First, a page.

by Doug Hill
The Norman Transcript
NORMAN — Photographer Horace Bristol’s (1908-1997) name doesn’t have the ring of familiarity such as those of Dorothea Lange, Ansel Adams and Alfred Stieglitz. He was contemporaries with that famous trio and his work arguably should be just as well known.
The University of Oklahoma’s Fred Jones Jr. Museum of Art will be making that case with a display of Bristol’s photos on exhibit Nov. 16 to May 18, 2014.
“Our exhibition is a survey of one of the most productive periods in Horace Bristol’s career from 1938 to 1948,” said Mark White, museum chief curator and interim director. “It was an important time for him as a photographer as well as one in world history.”
Images from Bristol’s “Grapes of Wrath” series will undoubtedly have an emotional impact on many Oklahomans. Although the photos were taken in a California migrant workers camp in 1938, it’s part of our national legacy that many of those folks had traveled there from the Sooner State. The shots were part of a joint journalistic project with author John Steinbeck that never came to fruition. The writer’s experiences in the camp later became the inspiration for his great American novel “The Grapes of Wrath” (1939).
White believes these photos from over a half-century ago still hold a tremendous amount of relevance for the modern world, noting the themes of economic insecurity, patriotism during wartime and increased exposure to other cultures.
“American interest in the 1930s, and especially the Great Depression and Dust Bowl, represent problems we still deal with,” he said. “Being able to show the ‘Grapes of Wrath’ series of photographs that inspired the novel is deeply interesting because it depicts where the story began and then where it wound up.”
Bristol’s pictures of real migrants are named for characters in Steinbeck’s novel. The photographic reality and author’s fiction are blurred into an American montage that holds genuine significance for us today.
Pictures are included from when Bristol worked as a freelance photographer for “Life” magazine. Included is a series produced on the South Pacific island of Bali. He made images in New Mexico and of 1930s water irrigation projects in the arid west.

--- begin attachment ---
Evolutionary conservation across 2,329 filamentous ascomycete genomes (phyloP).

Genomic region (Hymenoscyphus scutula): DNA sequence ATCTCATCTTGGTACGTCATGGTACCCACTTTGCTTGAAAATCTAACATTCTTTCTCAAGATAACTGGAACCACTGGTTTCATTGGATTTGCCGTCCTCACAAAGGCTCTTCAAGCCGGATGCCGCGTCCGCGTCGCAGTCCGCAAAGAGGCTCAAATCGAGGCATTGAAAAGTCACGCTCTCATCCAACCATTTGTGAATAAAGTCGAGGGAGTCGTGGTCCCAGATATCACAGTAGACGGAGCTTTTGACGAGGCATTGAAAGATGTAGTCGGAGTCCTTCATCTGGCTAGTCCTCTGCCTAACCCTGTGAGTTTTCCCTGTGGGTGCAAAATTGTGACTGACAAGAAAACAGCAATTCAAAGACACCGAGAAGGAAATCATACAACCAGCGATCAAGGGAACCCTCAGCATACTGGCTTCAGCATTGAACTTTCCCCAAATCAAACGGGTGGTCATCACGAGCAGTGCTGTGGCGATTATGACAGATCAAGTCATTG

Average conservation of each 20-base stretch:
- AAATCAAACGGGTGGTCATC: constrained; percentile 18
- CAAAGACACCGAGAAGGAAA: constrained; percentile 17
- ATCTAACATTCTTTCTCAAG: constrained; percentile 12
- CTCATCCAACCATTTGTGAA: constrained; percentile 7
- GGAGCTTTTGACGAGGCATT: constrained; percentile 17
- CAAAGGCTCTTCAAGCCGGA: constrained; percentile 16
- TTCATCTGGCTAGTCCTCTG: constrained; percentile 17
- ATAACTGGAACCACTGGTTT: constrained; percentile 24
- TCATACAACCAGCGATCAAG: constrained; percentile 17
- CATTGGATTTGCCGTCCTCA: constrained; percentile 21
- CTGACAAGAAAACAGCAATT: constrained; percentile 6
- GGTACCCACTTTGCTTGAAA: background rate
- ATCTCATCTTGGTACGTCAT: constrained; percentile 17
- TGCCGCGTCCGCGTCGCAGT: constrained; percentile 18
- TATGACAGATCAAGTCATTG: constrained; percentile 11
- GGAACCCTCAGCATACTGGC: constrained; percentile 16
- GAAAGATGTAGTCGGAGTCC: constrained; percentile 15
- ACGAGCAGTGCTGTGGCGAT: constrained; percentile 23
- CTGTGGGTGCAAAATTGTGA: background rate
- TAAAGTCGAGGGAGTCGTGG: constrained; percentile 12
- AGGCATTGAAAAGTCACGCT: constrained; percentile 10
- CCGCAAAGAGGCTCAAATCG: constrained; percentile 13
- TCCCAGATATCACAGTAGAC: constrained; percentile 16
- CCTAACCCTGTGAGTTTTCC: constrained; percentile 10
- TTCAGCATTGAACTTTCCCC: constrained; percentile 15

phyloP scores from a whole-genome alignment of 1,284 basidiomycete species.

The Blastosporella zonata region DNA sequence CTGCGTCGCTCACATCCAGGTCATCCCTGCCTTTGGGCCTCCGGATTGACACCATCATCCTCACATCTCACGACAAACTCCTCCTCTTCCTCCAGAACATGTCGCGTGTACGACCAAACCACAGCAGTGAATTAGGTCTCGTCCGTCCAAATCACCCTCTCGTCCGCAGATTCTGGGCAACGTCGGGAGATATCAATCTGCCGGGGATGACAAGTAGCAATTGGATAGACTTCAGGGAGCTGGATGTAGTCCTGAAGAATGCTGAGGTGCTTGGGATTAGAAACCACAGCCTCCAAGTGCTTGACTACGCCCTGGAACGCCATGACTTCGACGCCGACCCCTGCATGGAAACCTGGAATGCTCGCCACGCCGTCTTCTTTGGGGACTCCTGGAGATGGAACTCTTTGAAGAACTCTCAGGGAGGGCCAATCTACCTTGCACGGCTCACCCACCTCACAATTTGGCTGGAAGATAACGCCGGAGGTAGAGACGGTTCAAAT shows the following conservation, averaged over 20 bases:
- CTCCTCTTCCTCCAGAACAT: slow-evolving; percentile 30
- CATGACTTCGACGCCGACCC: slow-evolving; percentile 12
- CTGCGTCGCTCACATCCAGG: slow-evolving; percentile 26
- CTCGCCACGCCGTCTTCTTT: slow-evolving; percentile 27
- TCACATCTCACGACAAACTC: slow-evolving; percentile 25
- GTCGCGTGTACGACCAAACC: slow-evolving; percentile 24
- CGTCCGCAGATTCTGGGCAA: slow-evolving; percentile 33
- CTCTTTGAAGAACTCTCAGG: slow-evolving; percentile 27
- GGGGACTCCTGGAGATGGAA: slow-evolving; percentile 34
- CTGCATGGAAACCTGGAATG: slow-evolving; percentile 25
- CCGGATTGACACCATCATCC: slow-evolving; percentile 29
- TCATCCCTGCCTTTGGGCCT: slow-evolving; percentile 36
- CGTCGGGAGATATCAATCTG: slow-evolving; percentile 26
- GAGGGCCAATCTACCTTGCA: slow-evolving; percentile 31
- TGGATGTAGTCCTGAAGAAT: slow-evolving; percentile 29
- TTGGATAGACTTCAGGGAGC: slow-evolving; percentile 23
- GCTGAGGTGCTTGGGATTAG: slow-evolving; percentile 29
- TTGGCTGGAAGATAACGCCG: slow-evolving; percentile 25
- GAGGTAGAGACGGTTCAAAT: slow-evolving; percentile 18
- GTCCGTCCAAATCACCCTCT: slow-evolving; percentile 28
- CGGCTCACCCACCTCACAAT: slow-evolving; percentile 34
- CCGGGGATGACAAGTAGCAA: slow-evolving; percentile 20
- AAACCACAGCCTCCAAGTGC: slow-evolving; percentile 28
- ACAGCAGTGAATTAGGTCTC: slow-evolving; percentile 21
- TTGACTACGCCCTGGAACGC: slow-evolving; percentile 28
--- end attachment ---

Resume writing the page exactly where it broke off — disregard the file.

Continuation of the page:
“To some degree Bristol was never really happy working for ‘Life,’” White said. “He liked the fact that his photographs were being shown and wanted them to be used as a tool for social change and awareness but had a lot of difficulties with his photo editor at the magazine.”
Those job conflicts were rendered irrelevant by WWII. In 1941 Bristol became a member of the U.S. Naval Aviation Photographic Unit under the command of noted portrait and fashion photographer Capt. Edward J. Steichen. A picture of Bristol from those days shows a Hollywood-handsome 33-year-old in Naval Officer’s uniform gazing resolutely away from the lenses.
“His photos from WWII are fascinating,” White said. “Part of the tour is from ‘Operation Torch’ in North Africa, some from the Pacific theater and shots of the Alaska campaign.”
Many of these images were widely viewed by Americans hungry for news during the war but they didn’t necessarily know who the photographer was. Bristol has a place in the American collective memory mostly without the fame.
White’s primary challenge organizing the exhibition was selecting images. The Bristol estate maintains a vast library of his photos and they worked closely with the museum.
“I wanted to capture the important aspects of his career while showing a side that is unfamiliar to most Americans,” White said.
This involved choosing pictures that ran in “Life” magazine but also ones that were compelling but without prior broad public exposure. Soon after WWII, Bristol relocated his family to live and work in Occupied Japan. Photos from that era have been seen by relatively few.
“There are some tremendous images in his postwar Japan essay,” White said. “He’d created his own outlet called East West Photo Agency with a couple other photographers and they were interested in capturing a side of Japan that was not well known.”
Subjects were as diverse as Shinto priests and heavily tattooed organized crime figures. Scholarly circles study those first few years after Japan’s defeat but these pictures document a place in time unfamiliar to average Americans.
“I think this exhibition will draw an audience because it has a little something for everybody,” White said. “Most viewers will be Oklahomans and it will speak to them on multiple levels.”
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